Let your child be bored!

Spending quality time with your children is important, but should you feel that you need to keep your child entertained all day long? The answer may surprise you… it can be good for kids to experience boredom sometimes, and providing the conditions for quality free play is more important than organising a string of activities.

What are the potential benefits allowing your child to experience boredom?

  1. It can inspire creativity – you have probably all seen a child take an empty cardboard box and imagine it into a house, a boat, a spaceship and more! Without directly giving a child a ready-made toy or game, or all the ideas of what to play, the imagination will take over and kids can find fun in just about anything.
  2. Boredom also helps children develop planning strategies, problem-solving skills, flexibility and organisational skills – key abilities that children whose lives are highly structured may lack. It’s not the boredom itself that helps children develop these skills — it’s what they do with the boredom. Children do not typically plan their days, so when they are left to fill their time, they have to create a plan, organise their materials and solve problems.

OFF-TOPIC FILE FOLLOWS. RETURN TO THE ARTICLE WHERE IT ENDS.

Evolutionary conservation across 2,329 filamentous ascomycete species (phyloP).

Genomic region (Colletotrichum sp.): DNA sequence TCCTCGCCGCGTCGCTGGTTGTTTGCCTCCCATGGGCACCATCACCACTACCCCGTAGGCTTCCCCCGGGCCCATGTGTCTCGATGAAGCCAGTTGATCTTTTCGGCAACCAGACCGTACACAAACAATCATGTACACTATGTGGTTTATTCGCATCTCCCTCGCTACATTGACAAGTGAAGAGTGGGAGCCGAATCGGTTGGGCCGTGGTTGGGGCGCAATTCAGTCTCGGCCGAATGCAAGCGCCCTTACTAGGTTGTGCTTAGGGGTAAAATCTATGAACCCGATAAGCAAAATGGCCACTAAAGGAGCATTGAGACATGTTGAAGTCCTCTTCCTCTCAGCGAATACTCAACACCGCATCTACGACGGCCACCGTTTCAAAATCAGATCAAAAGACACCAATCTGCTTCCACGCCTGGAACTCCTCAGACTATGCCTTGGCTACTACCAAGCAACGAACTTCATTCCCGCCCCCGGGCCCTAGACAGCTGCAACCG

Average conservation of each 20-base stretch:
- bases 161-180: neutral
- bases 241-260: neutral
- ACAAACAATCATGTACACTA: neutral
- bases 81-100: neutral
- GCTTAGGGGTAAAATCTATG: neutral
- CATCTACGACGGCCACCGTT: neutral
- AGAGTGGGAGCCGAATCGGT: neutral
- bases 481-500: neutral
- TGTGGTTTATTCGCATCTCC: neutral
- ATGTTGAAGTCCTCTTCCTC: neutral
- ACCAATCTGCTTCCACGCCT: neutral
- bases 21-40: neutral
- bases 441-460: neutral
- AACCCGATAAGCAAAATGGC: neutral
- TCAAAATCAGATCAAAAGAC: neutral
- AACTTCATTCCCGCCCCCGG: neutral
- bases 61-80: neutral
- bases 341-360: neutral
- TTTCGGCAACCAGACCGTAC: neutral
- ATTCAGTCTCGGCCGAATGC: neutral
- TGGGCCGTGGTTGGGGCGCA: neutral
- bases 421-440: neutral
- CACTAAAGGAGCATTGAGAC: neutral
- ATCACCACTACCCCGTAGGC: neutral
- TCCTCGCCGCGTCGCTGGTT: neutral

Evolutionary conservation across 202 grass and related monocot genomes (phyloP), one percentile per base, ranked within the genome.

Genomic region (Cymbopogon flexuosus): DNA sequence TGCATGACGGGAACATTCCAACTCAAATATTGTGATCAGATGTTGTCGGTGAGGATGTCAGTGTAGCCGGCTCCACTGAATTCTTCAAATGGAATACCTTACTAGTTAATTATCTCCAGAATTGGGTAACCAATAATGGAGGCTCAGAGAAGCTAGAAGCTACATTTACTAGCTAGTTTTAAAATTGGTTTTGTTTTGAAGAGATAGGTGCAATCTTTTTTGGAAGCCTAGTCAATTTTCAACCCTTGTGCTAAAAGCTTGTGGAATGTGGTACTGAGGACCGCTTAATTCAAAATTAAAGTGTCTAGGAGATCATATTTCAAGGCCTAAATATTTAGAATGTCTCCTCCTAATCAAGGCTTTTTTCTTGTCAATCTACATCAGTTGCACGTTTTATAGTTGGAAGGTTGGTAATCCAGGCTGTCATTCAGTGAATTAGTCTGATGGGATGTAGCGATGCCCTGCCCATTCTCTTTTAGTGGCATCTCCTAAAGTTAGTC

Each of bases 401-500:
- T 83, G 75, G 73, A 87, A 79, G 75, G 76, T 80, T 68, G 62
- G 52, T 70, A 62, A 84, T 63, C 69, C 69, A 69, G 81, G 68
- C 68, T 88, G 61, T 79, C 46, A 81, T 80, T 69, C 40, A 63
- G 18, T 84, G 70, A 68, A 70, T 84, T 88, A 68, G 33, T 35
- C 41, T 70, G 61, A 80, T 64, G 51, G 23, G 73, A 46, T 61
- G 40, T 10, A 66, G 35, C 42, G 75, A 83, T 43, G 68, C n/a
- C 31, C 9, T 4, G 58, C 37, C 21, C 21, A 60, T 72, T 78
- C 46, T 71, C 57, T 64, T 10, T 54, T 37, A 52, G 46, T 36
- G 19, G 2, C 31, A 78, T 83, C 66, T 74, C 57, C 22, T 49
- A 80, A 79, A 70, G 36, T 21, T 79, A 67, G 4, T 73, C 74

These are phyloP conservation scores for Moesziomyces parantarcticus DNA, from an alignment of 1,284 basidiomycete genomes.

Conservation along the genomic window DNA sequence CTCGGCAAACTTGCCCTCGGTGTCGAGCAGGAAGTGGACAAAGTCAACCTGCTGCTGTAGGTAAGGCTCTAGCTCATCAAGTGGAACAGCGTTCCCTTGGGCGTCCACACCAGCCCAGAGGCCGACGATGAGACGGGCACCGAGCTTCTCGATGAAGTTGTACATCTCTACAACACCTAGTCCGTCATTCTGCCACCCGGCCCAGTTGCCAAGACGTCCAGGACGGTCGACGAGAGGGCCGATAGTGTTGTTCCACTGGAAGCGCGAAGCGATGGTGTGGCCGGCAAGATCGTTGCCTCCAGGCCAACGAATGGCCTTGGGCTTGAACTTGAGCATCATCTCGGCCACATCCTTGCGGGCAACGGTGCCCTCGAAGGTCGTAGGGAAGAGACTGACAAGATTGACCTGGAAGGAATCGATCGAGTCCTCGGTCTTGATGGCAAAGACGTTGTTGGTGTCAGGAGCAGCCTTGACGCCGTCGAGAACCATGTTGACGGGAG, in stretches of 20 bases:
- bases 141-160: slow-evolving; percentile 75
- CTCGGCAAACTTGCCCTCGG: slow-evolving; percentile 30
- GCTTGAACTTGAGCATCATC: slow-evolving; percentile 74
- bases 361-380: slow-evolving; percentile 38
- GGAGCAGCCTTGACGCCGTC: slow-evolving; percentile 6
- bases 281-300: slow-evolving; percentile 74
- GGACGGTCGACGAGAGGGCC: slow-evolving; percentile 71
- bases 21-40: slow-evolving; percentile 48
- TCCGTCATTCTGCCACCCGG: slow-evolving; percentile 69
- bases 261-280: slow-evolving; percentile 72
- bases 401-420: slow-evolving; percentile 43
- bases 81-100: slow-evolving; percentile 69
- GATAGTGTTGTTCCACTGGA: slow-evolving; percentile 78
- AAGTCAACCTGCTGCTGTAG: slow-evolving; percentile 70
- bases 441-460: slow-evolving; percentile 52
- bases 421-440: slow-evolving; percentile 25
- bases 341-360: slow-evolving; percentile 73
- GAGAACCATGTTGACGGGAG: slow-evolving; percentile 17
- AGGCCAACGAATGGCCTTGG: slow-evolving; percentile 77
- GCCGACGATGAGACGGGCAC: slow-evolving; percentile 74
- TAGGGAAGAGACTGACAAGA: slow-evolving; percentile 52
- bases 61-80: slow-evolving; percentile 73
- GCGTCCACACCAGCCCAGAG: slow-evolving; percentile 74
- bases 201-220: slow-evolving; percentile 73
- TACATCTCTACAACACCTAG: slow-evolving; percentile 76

3. Life is not always super fun, and sometimes we need to deal with uncomfortable feelings such as loneliness and irritation. Boredom is a good opportunity for kids to learn how to deal with uncomfortable feelings – it is not super distressing, but it’s also not fun, and life will require us at times to manage and regulate our emotions when things aren’t going our way.
  4. It helps children understand themselves better – when left to their own devices to find something to do, they will more closely reflect on their interests, likes and dislikes.
  5. It can help teach children the value of perseverance. If something isn’t working out like they wanted, encourage them to keep trying, and give them a helping hand if necessary, which is another life skill that will benefit them in all their future pursuits.

So, while you may have to step in sometimes, don’t feel the need to rush in with activity ideas at the first sign of boredom, rather treat it as a positive experience.

The next time your child says, “I’m bored,” respond with, “Excellent news!  I can’t wait to see what you’ll do!”